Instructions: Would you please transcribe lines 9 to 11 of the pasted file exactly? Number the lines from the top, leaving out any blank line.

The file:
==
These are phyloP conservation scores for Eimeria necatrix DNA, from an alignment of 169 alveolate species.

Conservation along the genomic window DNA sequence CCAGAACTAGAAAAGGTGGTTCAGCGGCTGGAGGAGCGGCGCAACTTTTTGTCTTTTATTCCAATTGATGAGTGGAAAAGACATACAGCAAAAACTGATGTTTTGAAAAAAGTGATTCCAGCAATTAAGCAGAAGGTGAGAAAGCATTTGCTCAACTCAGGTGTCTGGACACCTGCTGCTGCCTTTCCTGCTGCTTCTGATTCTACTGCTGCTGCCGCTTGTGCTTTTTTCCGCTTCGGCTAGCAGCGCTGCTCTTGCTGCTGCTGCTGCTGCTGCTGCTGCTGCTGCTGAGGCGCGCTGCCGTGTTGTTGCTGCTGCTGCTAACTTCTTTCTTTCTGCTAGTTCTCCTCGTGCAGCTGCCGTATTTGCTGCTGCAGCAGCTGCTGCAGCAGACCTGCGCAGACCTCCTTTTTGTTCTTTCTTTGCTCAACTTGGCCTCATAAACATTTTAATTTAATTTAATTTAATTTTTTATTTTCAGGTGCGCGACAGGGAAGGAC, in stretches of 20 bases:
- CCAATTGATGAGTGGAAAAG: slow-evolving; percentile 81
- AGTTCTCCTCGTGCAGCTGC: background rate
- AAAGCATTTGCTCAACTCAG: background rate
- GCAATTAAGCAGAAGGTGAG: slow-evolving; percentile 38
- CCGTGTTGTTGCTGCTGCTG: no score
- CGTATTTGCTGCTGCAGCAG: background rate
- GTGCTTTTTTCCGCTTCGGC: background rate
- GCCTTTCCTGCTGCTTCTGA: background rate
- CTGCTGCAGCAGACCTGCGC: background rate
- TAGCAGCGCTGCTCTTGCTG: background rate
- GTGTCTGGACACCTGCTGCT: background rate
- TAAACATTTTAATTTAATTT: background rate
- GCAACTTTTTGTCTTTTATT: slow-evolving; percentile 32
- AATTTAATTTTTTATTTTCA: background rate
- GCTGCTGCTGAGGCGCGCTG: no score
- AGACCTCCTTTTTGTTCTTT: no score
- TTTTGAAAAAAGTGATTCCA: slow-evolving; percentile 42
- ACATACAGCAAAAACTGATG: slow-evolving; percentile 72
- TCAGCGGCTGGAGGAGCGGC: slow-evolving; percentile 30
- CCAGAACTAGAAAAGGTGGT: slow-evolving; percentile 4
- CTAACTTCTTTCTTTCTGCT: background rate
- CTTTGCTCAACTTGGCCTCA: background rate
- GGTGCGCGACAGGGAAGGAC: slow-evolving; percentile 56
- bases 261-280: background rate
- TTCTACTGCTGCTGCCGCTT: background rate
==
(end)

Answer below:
- GTGCTTTTTTCCGCTTCGGC: background rate
- GCCTTTCCTGCTGCTTCTGA: background rate
- CTGCTGCAGCAGACCTGCGC: background rate